Spicy shrimp, smoky bacon, and creamy goat cheese, all smashed together in one heavenly sandwich.
By Jennifer Abbott
I guess you could say I’m a bit obsessed with po-boys lately. In the weeks leading up to the po-boy festival here in New Orleans, I visited a couple of my favorite po-boy spots to reminisce, to remember how good the basics can be. I had fried shrimp at Parkway Bakery and Tavern, and shrimp and oyster at Crabby Jack’s, and then those wonderful little odd po-boys at the fest. I thought I’d had my fill for a while, until Paul told me he’d overhead someone talking about a blackened shrimp po-boy. My interest was piqued. Then, he said, “It’d be good with a little bacon sprinkled on it.” Yes, it would. Then, “And maybe some goat cheese?” I almost fainted. Yes, blackened shrimp with bacon and goat cheese would be good – very, very good. If it sounds bizarre or even blasphemous to load a seafood po-boy down with extras like bacon and cheese, consider the Peacemaker, that ultra-delicious po-boy of fried oysters, bacon, and American cheese. Sounds crazy, but it’s fantastic. If yellow, processed American cheese can’t hurt a po-boy, then surely goat cheese couldn’t.
We thought for a minute about making a fancy mayonnaise to go with this, but ended up sticking with plain mayo. And you know, that was a good move, because the spicy blackening mix rubs off the shrimp as you scrunch it together for eating purposes, forming a little mayo-blackening mixture sauce. And the goat cheese will melt a little bit of itself into that sauce too, and then you get something that the po-boy gods would be proud of. About the cabbage: it’s hardier and more assertive than lettuce or soft greens, with a flavor that can stand up to and support all of this spicy-salty goodness; plus its crunch actually holds up to all the smooshing and chomping that happens in the process of eating a po-boy like this. I love it.
“Blackening” is a spice-and-sear technique made popular in the early 1980s by New Orleans chef Paul Prudhomme, who blackened so many redfish fillets that they nearly became extinct. These days, you can find all sorts of blackened proteins on New Orleans menus, from seafood to steaks. It’s essential to use a cast-iron skillet to get anything blackened–the burned-on bits are where the “black” comes from, after all. If you don’t have one, use a skillet without a nonstick coating, so you can get some brownish burned bits that will hopefully stick on your shrimp. This blackening mixture comes from the marvelous website, chilicheesefries.net.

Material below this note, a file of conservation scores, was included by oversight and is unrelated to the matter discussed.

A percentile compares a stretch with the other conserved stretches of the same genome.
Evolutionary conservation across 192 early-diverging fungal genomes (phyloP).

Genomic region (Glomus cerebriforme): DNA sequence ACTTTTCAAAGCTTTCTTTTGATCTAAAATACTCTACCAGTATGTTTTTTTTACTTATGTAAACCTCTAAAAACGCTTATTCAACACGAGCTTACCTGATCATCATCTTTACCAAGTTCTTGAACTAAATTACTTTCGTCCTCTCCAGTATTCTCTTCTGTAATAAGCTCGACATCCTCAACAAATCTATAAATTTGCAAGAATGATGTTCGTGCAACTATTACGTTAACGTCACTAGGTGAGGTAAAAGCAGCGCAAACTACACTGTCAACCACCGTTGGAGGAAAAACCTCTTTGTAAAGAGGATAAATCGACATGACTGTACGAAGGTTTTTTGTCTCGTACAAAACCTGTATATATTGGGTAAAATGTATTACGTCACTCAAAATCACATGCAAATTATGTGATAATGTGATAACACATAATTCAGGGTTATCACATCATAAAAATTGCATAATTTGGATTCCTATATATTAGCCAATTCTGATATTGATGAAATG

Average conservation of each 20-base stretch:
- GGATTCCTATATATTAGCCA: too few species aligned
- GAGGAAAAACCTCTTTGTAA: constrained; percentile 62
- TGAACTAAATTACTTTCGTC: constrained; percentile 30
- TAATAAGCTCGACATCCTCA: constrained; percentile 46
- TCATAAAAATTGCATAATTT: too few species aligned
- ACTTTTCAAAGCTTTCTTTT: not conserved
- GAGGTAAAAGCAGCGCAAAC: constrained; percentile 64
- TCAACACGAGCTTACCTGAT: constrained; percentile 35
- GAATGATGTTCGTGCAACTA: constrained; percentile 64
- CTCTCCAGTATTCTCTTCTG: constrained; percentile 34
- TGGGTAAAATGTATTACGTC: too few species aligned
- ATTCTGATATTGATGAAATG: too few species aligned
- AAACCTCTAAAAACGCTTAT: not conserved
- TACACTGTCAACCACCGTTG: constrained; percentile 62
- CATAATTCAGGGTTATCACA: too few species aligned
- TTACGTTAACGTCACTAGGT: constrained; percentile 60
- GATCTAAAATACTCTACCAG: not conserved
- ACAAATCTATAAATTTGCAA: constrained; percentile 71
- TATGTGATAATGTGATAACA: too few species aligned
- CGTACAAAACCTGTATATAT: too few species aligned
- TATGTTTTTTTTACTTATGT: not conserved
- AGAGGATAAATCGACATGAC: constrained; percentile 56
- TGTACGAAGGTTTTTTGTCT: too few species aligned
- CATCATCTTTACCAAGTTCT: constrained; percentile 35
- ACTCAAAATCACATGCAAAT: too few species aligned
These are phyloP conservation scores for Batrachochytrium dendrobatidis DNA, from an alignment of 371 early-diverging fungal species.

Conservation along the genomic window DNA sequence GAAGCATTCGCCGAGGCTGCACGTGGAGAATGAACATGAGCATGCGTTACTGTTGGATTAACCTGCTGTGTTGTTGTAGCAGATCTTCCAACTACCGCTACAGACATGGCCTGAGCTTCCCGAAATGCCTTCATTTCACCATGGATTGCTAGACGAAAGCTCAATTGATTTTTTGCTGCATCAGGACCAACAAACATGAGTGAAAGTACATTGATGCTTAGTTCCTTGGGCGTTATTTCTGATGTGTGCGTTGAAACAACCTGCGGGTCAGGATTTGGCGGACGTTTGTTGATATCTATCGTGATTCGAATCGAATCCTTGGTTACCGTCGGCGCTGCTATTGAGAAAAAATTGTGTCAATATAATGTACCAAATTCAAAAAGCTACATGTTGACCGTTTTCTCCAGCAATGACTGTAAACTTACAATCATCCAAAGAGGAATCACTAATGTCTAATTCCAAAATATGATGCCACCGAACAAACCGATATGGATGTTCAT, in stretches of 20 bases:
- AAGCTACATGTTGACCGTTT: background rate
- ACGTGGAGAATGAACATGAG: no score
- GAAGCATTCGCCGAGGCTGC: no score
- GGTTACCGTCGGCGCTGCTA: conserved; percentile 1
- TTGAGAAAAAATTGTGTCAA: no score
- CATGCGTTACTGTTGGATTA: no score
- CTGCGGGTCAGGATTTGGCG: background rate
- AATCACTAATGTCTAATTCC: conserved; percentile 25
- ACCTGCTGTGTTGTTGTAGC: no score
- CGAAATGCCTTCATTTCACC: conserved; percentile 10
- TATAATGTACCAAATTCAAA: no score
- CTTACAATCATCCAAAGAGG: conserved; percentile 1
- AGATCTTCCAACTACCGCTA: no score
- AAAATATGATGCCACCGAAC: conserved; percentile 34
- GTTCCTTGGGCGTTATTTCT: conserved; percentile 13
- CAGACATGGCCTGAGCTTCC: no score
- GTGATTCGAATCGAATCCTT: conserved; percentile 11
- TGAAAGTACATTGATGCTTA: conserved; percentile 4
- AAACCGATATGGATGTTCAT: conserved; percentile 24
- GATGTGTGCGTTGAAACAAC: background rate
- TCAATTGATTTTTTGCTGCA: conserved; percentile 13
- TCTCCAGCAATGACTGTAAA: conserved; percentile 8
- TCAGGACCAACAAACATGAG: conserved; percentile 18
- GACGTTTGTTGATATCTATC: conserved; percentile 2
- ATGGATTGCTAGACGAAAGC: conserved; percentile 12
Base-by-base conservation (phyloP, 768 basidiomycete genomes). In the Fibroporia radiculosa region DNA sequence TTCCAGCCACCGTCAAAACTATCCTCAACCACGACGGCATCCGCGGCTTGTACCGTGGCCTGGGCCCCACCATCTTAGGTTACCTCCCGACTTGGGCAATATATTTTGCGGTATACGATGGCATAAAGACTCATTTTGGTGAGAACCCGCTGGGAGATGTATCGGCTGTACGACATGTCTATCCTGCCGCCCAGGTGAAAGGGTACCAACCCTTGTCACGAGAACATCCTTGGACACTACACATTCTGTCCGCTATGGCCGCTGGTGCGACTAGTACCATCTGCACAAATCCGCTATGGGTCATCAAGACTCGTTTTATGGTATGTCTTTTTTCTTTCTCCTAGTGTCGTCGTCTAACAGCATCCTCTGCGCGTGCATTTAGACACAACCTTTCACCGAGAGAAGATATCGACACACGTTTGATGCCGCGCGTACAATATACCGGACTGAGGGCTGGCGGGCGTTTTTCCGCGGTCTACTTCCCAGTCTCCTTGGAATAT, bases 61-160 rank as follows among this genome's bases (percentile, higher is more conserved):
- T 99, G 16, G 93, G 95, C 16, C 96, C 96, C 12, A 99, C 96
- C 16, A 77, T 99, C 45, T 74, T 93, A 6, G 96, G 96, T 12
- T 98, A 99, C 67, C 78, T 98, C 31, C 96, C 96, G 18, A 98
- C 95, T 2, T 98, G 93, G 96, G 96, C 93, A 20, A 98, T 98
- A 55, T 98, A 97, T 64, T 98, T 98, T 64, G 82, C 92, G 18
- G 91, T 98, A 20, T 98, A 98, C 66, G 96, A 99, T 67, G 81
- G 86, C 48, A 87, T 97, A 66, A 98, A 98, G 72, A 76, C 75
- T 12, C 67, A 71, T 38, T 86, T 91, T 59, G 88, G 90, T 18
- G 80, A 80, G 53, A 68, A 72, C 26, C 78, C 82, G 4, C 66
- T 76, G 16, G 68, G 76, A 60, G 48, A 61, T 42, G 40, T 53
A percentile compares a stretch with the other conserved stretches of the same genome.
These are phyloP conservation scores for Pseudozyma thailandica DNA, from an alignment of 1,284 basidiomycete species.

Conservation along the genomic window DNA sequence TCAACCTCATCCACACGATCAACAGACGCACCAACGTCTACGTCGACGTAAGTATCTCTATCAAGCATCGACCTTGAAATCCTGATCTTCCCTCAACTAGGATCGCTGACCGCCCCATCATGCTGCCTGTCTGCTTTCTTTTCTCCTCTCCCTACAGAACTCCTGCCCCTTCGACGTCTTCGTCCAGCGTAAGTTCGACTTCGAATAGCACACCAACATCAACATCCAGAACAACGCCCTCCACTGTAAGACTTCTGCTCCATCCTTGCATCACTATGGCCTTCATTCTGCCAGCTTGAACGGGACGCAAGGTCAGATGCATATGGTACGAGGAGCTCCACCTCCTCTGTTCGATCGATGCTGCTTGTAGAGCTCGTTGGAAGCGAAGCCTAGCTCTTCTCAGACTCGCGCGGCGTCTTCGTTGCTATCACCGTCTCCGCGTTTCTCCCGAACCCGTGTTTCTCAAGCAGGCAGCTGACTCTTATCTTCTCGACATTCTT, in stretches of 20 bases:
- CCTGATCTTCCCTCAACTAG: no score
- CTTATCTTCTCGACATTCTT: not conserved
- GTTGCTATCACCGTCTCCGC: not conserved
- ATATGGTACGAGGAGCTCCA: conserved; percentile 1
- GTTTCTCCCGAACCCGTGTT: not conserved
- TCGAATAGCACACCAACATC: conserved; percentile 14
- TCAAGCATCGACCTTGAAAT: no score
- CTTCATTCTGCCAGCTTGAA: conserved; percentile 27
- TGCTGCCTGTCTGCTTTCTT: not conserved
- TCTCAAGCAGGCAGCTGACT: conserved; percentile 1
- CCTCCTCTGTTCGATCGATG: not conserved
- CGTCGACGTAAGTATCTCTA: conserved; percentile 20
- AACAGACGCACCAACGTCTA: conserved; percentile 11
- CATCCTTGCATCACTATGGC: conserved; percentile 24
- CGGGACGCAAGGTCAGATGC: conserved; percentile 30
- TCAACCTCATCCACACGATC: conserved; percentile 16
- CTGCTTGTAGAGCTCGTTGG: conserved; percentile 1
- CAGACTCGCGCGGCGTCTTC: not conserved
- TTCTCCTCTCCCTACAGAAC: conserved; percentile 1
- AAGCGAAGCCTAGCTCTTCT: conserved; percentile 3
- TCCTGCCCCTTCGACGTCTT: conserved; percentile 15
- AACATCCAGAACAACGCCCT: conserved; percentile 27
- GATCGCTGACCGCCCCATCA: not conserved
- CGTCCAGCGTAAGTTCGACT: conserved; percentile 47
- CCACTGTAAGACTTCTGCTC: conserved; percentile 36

- 4 slices bacon (preferably uncured)
- 1 pound medium shrimp, peeled and deveined
- blackening mix (recipe follows)
- 3 thick slices of ripe tomato, cut in half
- 1 cup thinly shredded green cabbage
- 2 Tablespoons mayonnaise
- 3 6"-long pieces of baguette or soft-style French bread, split in half
- ½ cup crumbled goat cheese
- 1 teaspoon dried oregano
- 1 teaspoon dried thyme
- 1 teaspoon dried rosemary
- 1 teaspoon dried basil
- 1 teaspoon garlic powder
- 1 teaspoon onion powder
- 1 teaspoon ground black pepper
- 1 teaspoon salt
- 4 teaspoons paprika
- ½ teaspoon ground white pepper
- ½ teaspoon ground cayenne (red) pepper
- Heat a medium (9") cast-iron skillet over medium heat and add the bacon slices. Cook bacon, turning occasionally, until dark and crisp, about 8 to 10; drain on a plate lined with paper towels.
- While the bacon cooks, combine all ingredients for the blackening mix in a medium bowl, mixing very well. Rinse the shrimp and pat dry with paper towels, then add to the bowl with the blackening mix, tossing well to coat evenly. Let shrimp come to room temperature while the bacon finishes.
- You might want to open a window and turn on the vent, because the blackening event causes a lot of smoke. Spoon out all but 1 Tablespoon of bacon grease from the skillet (if you have a little less than that, that's fine), and heat skillet over high heat, until the grease just starts to smoke. Add the shrimp and stir-fry, scraping up any burned bits in the skillet, until just done, about 6 minutes. Remove to a bowl to keep warm while you assemble the sandwiches.
- Chop the cooled bacon slices into little pieces. For each sandwich, spread a thin layer of mayonnaise on both cut sides of bread. On the bottom half, place a small handful of cabbage, then two tomato half-slices, then salt and pepper to taste, then a pile of shrimp, then bacon crumbles, then goat cheese. Smash the top bread piece down a little to get the cheese to start melting.
Jennifer Abbott is a writer, music teacher, Southern food enthusiast, and soup aficionado. She lives in New Orleans and blogs about cooking and dining at Food Orleans.